February 13, 2017 was the fortieth year of the founding of IPSC in Canada. Over that time frame, many colourful and exciting people and events have come and gone. In order to celebrate the Fortieth Anniversary of the founding of IPSC Canada, I thought it would be interesting to set down the history of the founding of our sport. Of necessity, this will be a multiple part presentation. As I was involved, I have written this piece in the first person.

How did we get here? Who was involved? What got it started? What influenced us? This encompasses a collage of faces, targets, leather, guns and accessories.

Written by: Murray “The Doctor” Gardner

It began in the Fall of 1974 with an accident at the corner of Knight & 25th in Vancouver between a truck and a red custom Honda 750cc motorcycle that I was riding. While recovering from a second place finish to the truck, I took up handgun shooting with an Armenius .22 LR six shot revolver at Duncan’s Trap Club in Delta, BC.

The Range Warden, twenty year old Blair Molsberry, first taught me firearms safety. He then taught me not only to shoot but also that good manners and etiquette on the range are as important as hitting the paper.

As time went on, Blair introduced me to PPC shooting as someplace I could use my S&W 66 4” revolver. This was a novelty.

I had added a satin nickle Colt Government .45ACP to my growing collection. Three months and $4,000 later I was hooked. This was GREAT!

At Christmas of 1975, the now famous “Red Book”, “Cooper on Handguns”, by Jeff Cooper, caught my attention. Blair and I discussed its value. After convincing Blair that semi-autos could be used to “Point Shoot”, he bought a Commander. We then developed a Jungle Lane at the back of the trap fields in Burn’s Bog and started shooting field courses from the Red Book.

FYI, today these sell on Amazon for over $100US.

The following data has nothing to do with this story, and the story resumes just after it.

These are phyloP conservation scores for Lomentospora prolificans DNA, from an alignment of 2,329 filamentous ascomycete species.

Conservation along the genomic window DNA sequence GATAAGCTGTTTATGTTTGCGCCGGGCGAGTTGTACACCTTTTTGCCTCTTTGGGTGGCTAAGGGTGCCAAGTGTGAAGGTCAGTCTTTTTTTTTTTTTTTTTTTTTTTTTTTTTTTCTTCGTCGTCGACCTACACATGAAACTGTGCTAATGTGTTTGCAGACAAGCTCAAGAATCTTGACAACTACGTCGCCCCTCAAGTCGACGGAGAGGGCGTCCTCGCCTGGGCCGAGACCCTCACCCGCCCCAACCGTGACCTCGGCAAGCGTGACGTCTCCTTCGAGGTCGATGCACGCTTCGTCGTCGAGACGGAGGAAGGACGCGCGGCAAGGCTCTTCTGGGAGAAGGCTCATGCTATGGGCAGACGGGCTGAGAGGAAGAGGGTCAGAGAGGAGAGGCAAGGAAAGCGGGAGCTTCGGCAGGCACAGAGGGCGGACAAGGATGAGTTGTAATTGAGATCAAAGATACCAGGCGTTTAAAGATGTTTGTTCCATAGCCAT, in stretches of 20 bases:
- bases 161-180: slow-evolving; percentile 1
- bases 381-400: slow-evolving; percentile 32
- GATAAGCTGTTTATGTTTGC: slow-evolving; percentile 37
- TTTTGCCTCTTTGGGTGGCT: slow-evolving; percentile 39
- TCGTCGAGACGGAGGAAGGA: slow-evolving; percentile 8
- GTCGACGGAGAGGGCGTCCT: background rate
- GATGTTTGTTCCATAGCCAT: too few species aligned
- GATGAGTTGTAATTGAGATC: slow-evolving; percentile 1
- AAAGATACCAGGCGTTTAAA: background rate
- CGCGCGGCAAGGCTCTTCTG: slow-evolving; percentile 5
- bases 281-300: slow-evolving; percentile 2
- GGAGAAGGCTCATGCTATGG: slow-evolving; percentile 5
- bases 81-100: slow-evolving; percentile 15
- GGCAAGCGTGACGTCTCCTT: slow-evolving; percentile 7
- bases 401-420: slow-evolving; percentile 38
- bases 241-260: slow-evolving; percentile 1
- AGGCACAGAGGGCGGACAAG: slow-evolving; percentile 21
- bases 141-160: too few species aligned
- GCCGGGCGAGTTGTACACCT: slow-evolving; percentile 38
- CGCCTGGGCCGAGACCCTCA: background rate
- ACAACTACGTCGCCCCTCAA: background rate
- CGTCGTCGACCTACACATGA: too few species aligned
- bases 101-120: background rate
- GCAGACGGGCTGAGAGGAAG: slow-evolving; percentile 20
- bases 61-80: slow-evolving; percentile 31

We started shooting different events from the “Cooper Red Book” with revolvers and semiautos.  This included a nickle S&W Model 29 with 8 3/8” barrel, S&W Model 39 in 9mm, Colt Commanders and Governments in .45 ACP and all kinds of handguns.  It was catch as catch can as there were no official rules to the new game.

About this time, Ken Rooney came on the scene. Ken became an important promoter for IPSC in later years, but wait, let me keep this chronological.

Prior to Duncan’s closing in August of 1976, Rod Philipsen began to show interest in this new game. Rod had been a customer of mine in the custom built motorcycle game and now he was hooked on shooting. When Duncan’s closed in September of 1976, I, Blair and Rod had already moved to the new Thompson Mountain Sportsmen Association in Pitt Polder. Being the new kids on the block, we shot quietly and watched.

Then one day, a black powder fanatic we were talking to said, “Have you guys ever heard of Jeff Cooper?” Todd Birch had just started a long association with practical shooting. Now we could start back using holsters.

We built a pistol range at Thompson, a jungle lane and we worked to open the indoor range for night practice. Names such as Jack Bodnar and Bill Storness-Bliss came and went. By now, Rod was shooting full time.

Then, as usual, a curve. In a dispute over the lease, TMSA lost its rifle range and the new pistol range we had built. All that was left was the indoor range and the rest of the property where it is today. That August of 1976 looked bleak, but little did anyone realize what a disguised blessing it was going to be.

In late September of 1976 Guns & Ammo magazine published an article about the founding of a new sport, the International Practical Shooting Confederation at the Columbia Conference in Columbia, Missouri.  There were 16 countries represented by shooters from all over the world under the guidance of Jeff Cooper.

Todd Birch, 1977, TMSA
Left to right; Blair Molsberry, Murray Gardner, Rod Philipsen

When that article came out on the formation of IPSC, I tried to contact the author, Rick Miller, at Guns magazine. He was not in. Rather than wait, I tried to contact Jeff Cooper at Gunsite to find out how to get involved. He was only available by radio telephone, which was a big deal in 1976 but virtually impossible to make work.

By calling the magazine back, I was able to get the number of Bert Estes, the sheriff in a small town in Texas. Bert put me onto the North West Section where they were going to have their North West Sectional Championships in two weeks to qualify for the first US Nationals in Denver CO in June 1977. The North West Section was headed by Keith Hamilton in Gridley California just 55 miles north of Sacramento California.